In so far as COVID-19 is concerned, the importance of the dose of the virus in the inoculum has received relatively little attention. It seems likely to me, and others, that “a dose-response relationship (infection intensity) is an important missing link in understanding COVID-19, both as a factor in the severity of disease and transmission dynamics”.
Evidence is now starting to mount that in the case of COVID-19 Paracelsus may once again have been right. Dose does make the poison. There is good evidence that people who receive a small dose of SARS-CoV-2 inoculum through the wearing of masks and physical distancing will not develop severe COVID-19 disease, whereas those that don’t, are more likely to become severely ill. In other words, they might give a positive RT-PCR test result but their symptoms will be mild.
It is also possible that the wearing of masks can assist in the development of immunity akin to that of a vaccine because for very low doses of inoculum, the body’s defenses are sufficient to deal with the viral attack. Let’s extend the war analogy. The body has a certain number of untrained troops and is invaded by a relatively small number enemy troops. Although the body is unprepared for the invasion, and has only a small number of poorly trained defense personnel, and little by way of equipment and weaponry, these turn out to be sufficient to ward off the attack because the invaders are few. Having repelled the first low-level invasion, the defending army (the body’s immune system) then has some idea of what to expect. The body’s immune system has learned the enemy’s tactics and what weapons it uses and it starts to build its army, detection systems and defensive weaponry. When the next enemy attack comes, the body is ready. A vaccine works in a similar fashion by training the immune system to be prepared for an attack by a given invader.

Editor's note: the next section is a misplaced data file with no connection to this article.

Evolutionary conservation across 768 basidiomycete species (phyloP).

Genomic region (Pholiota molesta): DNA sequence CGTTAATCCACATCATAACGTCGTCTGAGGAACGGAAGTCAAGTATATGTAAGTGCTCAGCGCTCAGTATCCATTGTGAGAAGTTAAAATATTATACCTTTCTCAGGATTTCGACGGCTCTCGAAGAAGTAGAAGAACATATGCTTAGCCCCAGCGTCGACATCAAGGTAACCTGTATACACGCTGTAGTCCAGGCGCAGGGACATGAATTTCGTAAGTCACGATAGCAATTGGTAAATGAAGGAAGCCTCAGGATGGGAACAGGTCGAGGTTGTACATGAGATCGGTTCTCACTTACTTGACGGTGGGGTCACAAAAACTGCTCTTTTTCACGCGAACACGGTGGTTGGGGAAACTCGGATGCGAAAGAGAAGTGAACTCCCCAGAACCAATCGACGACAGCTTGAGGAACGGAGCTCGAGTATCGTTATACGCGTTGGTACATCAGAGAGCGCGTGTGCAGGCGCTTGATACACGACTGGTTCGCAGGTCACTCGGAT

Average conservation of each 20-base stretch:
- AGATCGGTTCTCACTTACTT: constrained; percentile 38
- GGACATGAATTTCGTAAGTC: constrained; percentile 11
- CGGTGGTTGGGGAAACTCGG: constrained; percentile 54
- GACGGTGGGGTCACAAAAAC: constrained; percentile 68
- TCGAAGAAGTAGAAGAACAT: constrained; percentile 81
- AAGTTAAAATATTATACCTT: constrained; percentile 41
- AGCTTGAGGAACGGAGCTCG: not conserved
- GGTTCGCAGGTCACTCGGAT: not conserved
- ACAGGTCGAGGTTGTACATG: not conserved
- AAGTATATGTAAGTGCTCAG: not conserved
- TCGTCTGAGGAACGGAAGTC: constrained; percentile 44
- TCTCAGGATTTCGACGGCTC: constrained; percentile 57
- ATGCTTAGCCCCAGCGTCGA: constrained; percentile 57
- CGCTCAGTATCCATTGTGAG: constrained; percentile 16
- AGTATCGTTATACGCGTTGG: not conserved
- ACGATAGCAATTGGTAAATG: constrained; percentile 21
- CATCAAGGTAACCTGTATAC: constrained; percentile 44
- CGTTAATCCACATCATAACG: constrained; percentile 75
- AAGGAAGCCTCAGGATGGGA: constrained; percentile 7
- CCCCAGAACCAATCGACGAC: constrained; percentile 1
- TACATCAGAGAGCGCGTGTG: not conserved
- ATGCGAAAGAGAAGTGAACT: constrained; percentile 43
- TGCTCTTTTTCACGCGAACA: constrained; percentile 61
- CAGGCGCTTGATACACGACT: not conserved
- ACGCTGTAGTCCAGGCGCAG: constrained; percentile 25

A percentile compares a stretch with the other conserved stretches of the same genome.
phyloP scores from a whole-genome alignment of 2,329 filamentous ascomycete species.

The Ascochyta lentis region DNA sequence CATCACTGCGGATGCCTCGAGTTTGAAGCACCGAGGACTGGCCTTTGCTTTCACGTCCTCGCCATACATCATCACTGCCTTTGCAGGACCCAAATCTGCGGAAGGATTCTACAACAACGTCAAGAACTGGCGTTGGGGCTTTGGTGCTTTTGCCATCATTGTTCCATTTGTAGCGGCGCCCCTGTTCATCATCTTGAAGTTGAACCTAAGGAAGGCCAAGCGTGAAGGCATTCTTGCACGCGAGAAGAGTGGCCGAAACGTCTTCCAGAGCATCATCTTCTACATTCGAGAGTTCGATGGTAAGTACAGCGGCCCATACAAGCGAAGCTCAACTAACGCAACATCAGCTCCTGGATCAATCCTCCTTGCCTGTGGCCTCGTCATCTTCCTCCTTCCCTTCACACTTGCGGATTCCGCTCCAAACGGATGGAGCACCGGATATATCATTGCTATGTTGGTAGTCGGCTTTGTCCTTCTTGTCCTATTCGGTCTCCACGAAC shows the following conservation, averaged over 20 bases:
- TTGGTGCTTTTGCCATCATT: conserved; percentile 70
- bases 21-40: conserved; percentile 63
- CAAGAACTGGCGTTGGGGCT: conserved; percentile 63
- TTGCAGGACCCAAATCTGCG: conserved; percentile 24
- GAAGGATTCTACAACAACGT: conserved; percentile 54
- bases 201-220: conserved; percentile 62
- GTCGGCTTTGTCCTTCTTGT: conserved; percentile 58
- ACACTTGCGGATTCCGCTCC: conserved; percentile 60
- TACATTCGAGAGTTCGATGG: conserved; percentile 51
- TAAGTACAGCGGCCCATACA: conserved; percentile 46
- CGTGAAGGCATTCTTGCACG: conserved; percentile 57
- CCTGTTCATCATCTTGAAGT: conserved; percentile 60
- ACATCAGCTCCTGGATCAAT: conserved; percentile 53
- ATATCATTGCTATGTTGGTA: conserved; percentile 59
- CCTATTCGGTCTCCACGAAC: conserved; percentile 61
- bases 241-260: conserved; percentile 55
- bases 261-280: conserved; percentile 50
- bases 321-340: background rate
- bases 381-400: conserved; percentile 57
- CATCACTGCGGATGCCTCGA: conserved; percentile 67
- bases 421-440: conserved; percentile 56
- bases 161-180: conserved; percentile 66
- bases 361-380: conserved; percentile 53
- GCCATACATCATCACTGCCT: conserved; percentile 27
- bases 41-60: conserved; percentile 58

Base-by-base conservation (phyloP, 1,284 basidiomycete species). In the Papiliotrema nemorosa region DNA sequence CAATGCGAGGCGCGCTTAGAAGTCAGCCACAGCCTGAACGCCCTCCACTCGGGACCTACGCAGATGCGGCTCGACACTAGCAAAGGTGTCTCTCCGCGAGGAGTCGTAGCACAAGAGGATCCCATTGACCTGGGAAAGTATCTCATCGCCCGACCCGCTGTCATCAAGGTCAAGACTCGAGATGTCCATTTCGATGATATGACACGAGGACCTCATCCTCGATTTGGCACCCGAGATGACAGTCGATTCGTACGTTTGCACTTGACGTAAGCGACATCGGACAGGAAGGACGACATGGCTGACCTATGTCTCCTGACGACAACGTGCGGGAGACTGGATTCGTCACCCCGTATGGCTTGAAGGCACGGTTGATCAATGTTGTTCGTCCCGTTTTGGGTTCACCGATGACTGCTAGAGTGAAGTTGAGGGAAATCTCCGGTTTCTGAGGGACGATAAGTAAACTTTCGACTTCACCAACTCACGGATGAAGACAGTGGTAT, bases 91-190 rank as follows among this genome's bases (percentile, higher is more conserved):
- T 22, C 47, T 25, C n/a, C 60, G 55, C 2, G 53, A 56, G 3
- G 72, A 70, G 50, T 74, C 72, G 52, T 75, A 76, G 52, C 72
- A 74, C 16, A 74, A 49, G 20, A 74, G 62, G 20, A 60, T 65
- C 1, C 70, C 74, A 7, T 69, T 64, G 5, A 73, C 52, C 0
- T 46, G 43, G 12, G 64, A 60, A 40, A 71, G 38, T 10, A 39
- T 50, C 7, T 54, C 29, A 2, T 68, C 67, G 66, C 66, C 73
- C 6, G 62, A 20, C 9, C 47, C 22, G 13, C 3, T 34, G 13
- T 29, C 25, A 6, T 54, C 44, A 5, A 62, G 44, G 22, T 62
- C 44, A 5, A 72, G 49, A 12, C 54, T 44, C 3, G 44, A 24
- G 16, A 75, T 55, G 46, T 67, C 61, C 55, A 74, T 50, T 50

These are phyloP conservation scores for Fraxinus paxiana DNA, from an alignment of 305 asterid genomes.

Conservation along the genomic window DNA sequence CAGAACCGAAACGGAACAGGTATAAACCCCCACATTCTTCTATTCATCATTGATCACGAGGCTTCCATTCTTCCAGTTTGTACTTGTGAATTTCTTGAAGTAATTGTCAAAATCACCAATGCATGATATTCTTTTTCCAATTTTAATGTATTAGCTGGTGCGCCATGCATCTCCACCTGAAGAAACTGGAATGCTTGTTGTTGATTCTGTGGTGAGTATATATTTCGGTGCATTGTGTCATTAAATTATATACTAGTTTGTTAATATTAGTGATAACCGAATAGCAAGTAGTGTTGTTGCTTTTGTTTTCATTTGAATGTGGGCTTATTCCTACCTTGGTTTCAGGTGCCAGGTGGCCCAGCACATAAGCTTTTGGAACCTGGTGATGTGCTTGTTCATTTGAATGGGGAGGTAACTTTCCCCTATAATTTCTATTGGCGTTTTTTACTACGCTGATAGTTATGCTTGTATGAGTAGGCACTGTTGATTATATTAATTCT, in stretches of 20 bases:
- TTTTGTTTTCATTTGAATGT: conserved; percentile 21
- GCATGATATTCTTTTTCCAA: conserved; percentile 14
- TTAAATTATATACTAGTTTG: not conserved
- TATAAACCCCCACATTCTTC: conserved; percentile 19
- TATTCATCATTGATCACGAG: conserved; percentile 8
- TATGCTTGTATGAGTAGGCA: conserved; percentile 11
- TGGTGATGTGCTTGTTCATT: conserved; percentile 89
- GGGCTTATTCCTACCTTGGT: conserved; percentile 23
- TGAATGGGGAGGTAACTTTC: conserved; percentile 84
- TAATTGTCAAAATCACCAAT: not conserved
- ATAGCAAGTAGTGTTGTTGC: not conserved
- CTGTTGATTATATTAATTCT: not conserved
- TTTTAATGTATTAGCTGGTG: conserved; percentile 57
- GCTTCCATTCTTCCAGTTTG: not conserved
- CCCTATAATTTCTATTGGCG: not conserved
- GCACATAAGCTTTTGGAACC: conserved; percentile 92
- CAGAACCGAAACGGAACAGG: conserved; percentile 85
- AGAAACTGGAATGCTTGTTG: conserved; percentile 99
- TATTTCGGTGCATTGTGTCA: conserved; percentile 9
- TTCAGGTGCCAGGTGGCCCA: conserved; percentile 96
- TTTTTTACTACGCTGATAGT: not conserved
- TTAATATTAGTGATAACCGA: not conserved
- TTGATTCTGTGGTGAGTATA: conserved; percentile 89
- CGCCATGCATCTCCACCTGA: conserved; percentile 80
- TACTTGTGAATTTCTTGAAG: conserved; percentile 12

From the moment we started hearing the term “novel” Corona virus in December of 2019 we should have been alerted to the fact that we could start to observe things we had never seen before in virology. Thanks to rapid progress in the fields of virology, molecular virology, microbiology and biochemistry over the past decades and more recent experiences with Ebola, SARS, MERS and others we have developed effective vaccines and anti-viral agents for COVID-19 in record time. However, let us not forget the potential benefits that can accrue through limiting dose through physical distancing and the use of face masks. At least that is what the science is telling us so far. Let’s not forget the words of Paracelsus.